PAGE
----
Property: Stepping Stones

ONE MAN'S PROPERTY STORY

STARTING WORK at a small Lloyd's brokers in London back in October 1983 made Paul Glean keen "to fly the proverbial nest". He looked at studio flats in Wapping, just 10 minutes from his office, but, even with his girlfriend's salary, found prices out of reach.

A "chance comment" from the site manager led the couple to a more affordable development in Plumstead, south-east London, where they bought a one-bedroom house after seeing an artist's impression. They watched it rise from the ground and completed in September 1985 with a 100 per cent mortgage of pounds 29,995.

After a brief spell of living together, the pair split up and sold in March 1987 for pounds 43,500. While "back home with mother", Paul enjoyed a hedonistic 18 months but admits that the surge in property prices made him worry that he would never get back on to the property ladder.

At the market's height Paul made an instant decision that was to have lasting effects: "I viewed a property with a friend and after 10 minutes we bought it for pounds 60,000." The result of the snap decision was a small, "newish" mid-terrace in Bletchley, North Buckinghamshire, which proved to be costly: "Over the next 18 months interest rates rose steadily to a point where our monthly repayments had virtually doubled."

In 1990, Paul met his future wife and made plans to set up home together. While property prices had fallen nationally, Paul's area had seen "more of a crash", leaving his house with a value of just pounds 40,000. Neither Paul nor the co-owner could afford to sell but Paul was desperate to set up home with his wife. "After much agonising - I seriously considered handing back the keys - my wife took over the other share of the mortgage."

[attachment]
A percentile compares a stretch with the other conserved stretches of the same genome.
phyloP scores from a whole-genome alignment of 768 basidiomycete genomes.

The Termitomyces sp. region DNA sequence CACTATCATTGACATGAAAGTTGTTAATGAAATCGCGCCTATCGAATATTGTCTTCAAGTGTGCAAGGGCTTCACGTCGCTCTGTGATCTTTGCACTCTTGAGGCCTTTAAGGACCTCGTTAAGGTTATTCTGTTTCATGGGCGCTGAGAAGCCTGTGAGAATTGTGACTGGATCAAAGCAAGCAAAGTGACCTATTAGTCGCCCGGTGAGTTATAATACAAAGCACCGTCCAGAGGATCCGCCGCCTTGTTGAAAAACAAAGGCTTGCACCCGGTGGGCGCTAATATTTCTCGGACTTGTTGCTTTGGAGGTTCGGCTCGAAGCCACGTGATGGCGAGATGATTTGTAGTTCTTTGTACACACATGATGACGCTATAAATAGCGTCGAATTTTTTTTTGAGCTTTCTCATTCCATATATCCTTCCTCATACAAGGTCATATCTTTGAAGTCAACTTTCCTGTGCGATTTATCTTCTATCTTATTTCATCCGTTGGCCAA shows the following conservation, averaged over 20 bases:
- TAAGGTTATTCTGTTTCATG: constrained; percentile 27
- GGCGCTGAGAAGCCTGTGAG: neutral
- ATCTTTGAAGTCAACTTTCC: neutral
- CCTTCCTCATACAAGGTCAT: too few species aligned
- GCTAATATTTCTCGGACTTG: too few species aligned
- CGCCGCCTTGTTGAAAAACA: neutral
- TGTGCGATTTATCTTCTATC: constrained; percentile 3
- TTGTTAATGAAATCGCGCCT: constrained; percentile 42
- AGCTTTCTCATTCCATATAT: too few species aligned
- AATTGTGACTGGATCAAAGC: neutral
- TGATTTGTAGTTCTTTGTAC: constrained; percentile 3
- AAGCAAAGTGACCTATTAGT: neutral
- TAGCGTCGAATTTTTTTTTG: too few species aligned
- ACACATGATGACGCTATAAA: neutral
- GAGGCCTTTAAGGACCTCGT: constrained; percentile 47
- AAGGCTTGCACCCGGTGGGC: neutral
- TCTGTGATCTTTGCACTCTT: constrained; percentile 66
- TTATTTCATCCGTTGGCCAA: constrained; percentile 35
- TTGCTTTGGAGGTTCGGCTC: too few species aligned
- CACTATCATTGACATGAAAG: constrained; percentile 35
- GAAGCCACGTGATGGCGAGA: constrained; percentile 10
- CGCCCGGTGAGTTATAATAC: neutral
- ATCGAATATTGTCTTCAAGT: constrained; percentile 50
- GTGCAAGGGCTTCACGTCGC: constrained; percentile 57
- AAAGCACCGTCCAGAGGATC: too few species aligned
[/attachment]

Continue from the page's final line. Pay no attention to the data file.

They lived in the small house for five years and began their family. "It was crazy. I was doing well at work as an assistant director but was living in a tiny house with, what was for us a huge amount of negative equity hanging over our heads."

They were bursting at the seams by 1997, with two small children giving them no alternative but to sell quickly "at a knockdown price of pounds 38,500 and a loss of pounds 21,500". They did, however, find a three-bedroom detached house outside Milton Keynes costing pounds 79,500, which was in poor condition but with potential. They found a lender who would accommodate negative equity - although with a prohibitively high rate of interest - and have since switched to a 90 per cent mortgage at a more sensible rate.

Paul's home was recently valued at pounds 100,000, which "just about covers my losses and moving expenses" and his story acts as a warning to all: "It's taken almost 10 years to return to the point where I began."

Those moves in brief

1985: purchased one-bedroom terrace house for pounds 29,995, then sold it for pounds 43,495 in 1987.

1988: bought two-bedroom house for pounds 60,000, sold for pounds 38,500 in 1997.

1997: three-bedroom detached house bought for pounds 79,500, now worth pounds 100,000.

If you would like your moves to be featured write to: Nic Cicutti, Stepping Stones, One Canada Square, Canary Wharf, London E14 5DL. pounds 100 will be awarded for the best story printed by 31 March

Start your day with The Independent, sign up for daily news emails
ebooks
ebooksA special investigation by Andy McSmith
Arts and Entertainment
Attenborough with the primates
tvWhy BBC producers didn't want to broadcast Sir David Attenborough's famed Rwandan encounter
News
Kelly Osbourne will play a flight attendant in Sharknado 2
people
News
A bartender serves beers
news
Arts and Entertainment
Daniel Craig and Rory Kinnear film Spectre in London
film
Life and Style
The finale at Dolce and Gabbana autumn/winter 2015
fashion
Latest stories from i100
Have you tried new the Independent Digital Edition apps?
Independent Dating
and  

By clicking 'Search' you
are agreeing to our
Terms of Use.

iJobs Job Widget
iJobs Money & Business

SThree: HR Benefits Manager

£40000 - £50000 per annum + pro rata: SThree: SThree Group have been well esta...